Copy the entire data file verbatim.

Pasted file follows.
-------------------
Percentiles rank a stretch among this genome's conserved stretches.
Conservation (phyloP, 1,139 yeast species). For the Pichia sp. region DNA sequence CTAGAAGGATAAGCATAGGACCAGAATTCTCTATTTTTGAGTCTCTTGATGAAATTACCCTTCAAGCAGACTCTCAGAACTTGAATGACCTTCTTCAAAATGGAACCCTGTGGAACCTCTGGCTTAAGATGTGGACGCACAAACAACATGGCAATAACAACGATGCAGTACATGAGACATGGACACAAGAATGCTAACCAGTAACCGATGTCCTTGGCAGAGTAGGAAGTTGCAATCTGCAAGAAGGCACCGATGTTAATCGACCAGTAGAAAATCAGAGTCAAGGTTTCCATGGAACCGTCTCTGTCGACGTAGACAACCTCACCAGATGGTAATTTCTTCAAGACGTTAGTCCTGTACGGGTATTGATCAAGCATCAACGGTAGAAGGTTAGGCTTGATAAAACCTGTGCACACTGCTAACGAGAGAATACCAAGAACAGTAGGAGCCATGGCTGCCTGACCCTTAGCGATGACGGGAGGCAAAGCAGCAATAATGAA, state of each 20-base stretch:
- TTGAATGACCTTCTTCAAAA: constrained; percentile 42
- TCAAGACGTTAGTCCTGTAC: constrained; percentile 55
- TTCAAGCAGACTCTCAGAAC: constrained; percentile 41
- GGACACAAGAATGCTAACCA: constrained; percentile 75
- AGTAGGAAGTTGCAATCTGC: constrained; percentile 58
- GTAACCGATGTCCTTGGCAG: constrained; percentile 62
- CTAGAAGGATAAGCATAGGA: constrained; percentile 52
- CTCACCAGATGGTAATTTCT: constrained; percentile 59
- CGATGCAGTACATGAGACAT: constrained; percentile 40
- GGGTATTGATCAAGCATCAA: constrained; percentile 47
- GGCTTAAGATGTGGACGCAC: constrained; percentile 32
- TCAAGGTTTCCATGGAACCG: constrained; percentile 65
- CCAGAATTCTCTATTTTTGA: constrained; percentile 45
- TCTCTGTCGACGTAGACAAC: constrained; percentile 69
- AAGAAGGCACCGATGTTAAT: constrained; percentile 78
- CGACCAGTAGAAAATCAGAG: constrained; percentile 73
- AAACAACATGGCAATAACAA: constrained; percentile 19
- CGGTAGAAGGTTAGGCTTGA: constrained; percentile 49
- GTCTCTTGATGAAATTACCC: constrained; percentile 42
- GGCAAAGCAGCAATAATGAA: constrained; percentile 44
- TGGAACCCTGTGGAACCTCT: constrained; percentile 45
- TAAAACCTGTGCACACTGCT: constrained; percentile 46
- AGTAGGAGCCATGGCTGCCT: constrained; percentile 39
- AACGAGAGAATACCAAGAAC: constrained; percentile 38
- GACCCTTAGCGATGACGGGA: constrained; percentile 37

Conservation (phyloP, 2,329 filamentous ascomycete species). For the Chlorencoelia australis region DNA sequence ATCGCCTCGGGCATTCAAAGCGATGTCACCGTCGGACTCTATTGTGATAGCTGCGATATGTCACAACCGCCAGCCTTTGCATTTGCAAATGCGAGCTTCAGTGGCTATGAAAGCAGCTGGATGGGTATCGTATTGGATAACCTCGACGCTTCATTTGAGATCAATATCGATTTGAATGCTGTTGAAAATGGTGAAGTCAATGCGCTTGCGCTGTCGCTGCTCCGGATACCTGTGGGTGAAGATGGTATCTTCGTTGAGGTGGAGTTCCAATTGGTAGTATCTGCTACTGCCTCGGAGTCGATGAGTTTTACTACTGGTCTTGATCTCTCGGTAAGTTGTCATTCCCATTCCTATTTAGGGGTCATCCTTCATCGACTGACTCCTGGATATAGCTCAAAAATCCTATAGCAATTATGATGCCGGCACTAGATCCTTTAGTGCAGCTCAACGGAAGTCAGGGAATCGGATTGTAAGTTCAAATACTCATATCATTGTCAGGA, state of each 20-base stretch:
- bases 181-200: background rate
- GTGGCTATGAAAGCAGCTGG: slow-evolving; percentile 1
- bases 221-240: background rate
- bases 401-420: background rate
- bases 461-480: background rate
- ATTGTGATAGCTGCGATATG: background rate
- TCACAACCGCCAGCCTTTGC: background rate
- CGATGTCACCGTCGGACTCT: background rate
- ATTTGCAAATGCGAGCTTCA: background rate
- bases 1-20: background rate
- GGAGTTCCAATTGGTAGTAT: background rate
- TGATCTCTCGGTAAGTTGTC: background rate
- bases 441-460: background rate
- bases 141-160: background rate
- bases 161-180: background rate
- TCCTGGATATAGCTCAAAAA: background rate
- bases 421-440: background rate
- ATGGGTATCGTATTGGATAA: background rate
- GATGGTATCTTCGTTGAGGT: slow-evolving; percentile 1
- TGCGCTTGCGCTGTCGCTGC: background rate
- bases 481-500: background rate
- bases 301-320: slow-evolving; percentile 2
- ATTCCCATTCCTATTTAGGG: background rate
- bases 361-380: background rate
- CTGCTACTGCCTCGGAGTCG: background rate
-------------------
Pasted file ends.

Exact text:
Percentiles rank a stretch among this genome's conserved stretches.
Conservation (phyloP, 1,139 yeast species). For the Pichia sp. region DNA sequence CTAGAAGGATAAGCATAGGACCAGAATTCTCTATTTTTGAGTCTCTTGATGAAATTACCCTTCAAGCAGACTCTCAGAACTTGAATGACCTTCTTCAAAATGGAACCCTGTGGAACCTCTGGCTTAAGATGTGGACGCACAAACAACATGGCAATAACAACGATGCAGTACATGAGACATGGACACAAGAATGCTAACCAGTAACCGATGTCCTTGGCAGAGTAGGAAGTTGCAATCTGCAAGAAGGCACCGATGTTAATCGACCAGTAGAAAATCAGAGTCAAGGTTTCCATGGAACCGTCTCTGTCGACGTAGACAACCTCACCAGATGGTAATTTCTTCAAGACGTTAGTCCTGTACGGGTATTGATCAAGCATCAACGGTAGAAGGTTAGGCTTGATAAAACCTGTGCACACTGCTAACGAGAGAATACCAAGAACAGTAGGAGCCATGGCTGCCTGACCCTTAGCGATGACGGGAGGCAAAGCAGCAATAATGAA, state of each 20-base stretch:
- TTGAATGACCTTCTTCAAAA: constrained; percentile 42
- TCAAGACGTTAGTCCTGTAC: constrained; percentile 55
- TTCAAGCAGACTCTCAGAAC: constrained; percentile 41
- GGACACAAGAATGCTAACCA: constrained; percentile 75
- AGTAGGAAGTTGCAATCTGC: constrained; percentile 58
- GTAACCGATGTCCTTGGCAG: constrained; percentile 62
- CTAGAAGGATAAGCATAGGA: constrained; percentile 52
- CTCACCAGATGGTAATTTCT: constrained; percentile 59
- CGATGCAGTACATGAGACAT: constrained; percentile 40
- GGGTATTGATCAAGCATCAA: constrained; percentile 47
- GGCTTAAGATGTGGACGCAC: constrained; percentile 32
- TCAAGGTTTCCATGGAACCG: constrained; percentile 65
- CCAGAATTCTCTATTTTTGA: constrained; percentile 45
- TCTCTGTCGACGTAGACAAC: constrained; percentile 69
- AAGAAGGCACCGATGTTAAT: constrained; percentile 78
- CGACCAGTAGAAAATCAGAG: constrained; percentile 73
- AAACAACATGGCAATAACAA: constrained; percentile 19
- CGGTAGAAGGTTAGGCTTGA: constrained; percentile 49
- GTCTCTTGATGAAATTACCC: constrained; percentile 42
- GGCAAAGCAGCAATAATGAA: constrained; percentile 44
- TGGAACCCTGTGGAACCTCT: constrained; percentile 45
- TAAAACCTGTGCACACTGCT: constrained; percentile 46
- AGTAGGAGCCATGGCTGCCT: constrained; percentile 39
- AACGAGAGAATACCAAGAAC: constrained; percentile 38
- GACCCTTAGCGATGACGGGA: constrained; percentile 37

Conservation (phyloP, 2,329 filamentous ascomycete species). For the Chlorencoelia australis region DNA sequence ATCGCCTCGGGCATTCAAAGCGATGTCACCGTCGGACTCTATTGTGATAGCTGCGATATGTCACAACCGCCAGCCTTTGCATTTGCAAATGCGAGCTTCAGTGGCTATGAAAGCAGCTGGATGGGTATCGTATTGGATAACCTCGACGCTTCATTTGAGATCAATATCGATTTGAATGCTGTTGAAAATGGTGAAGTCAATGCGCTTGCGCTGTCGCTGCTCCGGATACCTGTGGGTGAAGATGGTATCTTCGTTGAGGTGGAGTTCCAATTGGTAGTATCTGCTACTGCCTCGGAGTCGATGAGTTTTACTACTGGTCTTGATCTCTCGGTAAGTTGTCATTCCCATTCCTATTTAGGGGTCATCCTTCATCGACTGACTCCTGGATATAGCTCAAAAATCCTATAGCAATTATGATGCCGGCACTAGATCCTTTAGTGCAGCTCAACGGAAGTCAGGGAATCGGATTGTAAGTTCAAATACTCATATCATTGTCAGGA, state of each 20-base stretch:
- bases 181-200: background rate
- GTGGCTATGAAAGCAGCTGG: slow-evolving; percentile 1
- bases 221-240: background rate
- bases 401-420: background rate
- bases 461-480: background rate
- ATTGTGATAGCTGCGATATG: background rate
- TCACAACCGCCAGCCTTTGC: background rate
- CGATGTCACCGTCGGACTCT: background rate
- ATTTGCAAATGCGAGCTTCA: background rate
- bases 1-20: background rate
- GGAGTTCCAATTGGTAGTAT: background rate
- TGATCTCTCGGTAAGTTGTC: background rate
- bases 441-460: background rate
- bases 141-160: background rate
- bases 161-180: background rate
- TCCTGGATATAGCTCAAAAA: background rate
- bases 421-440: background rate
- ATGGGTATCGTATTGGATAA: background rate
- GATGGTATCTTCGTTGAGGT: slow-evolving; percentile 1
- TGCGCTTGCGCTGTCGCTGC: background rate
- bases 481-500: background rate
- bases 301-320: slow-evolving; percentile 2
- ATTCCCATTCCTATTTAGGG: background rate
- bases 361-380: background rate
- CTGCTACTGCCTCGGAGTCG: background rate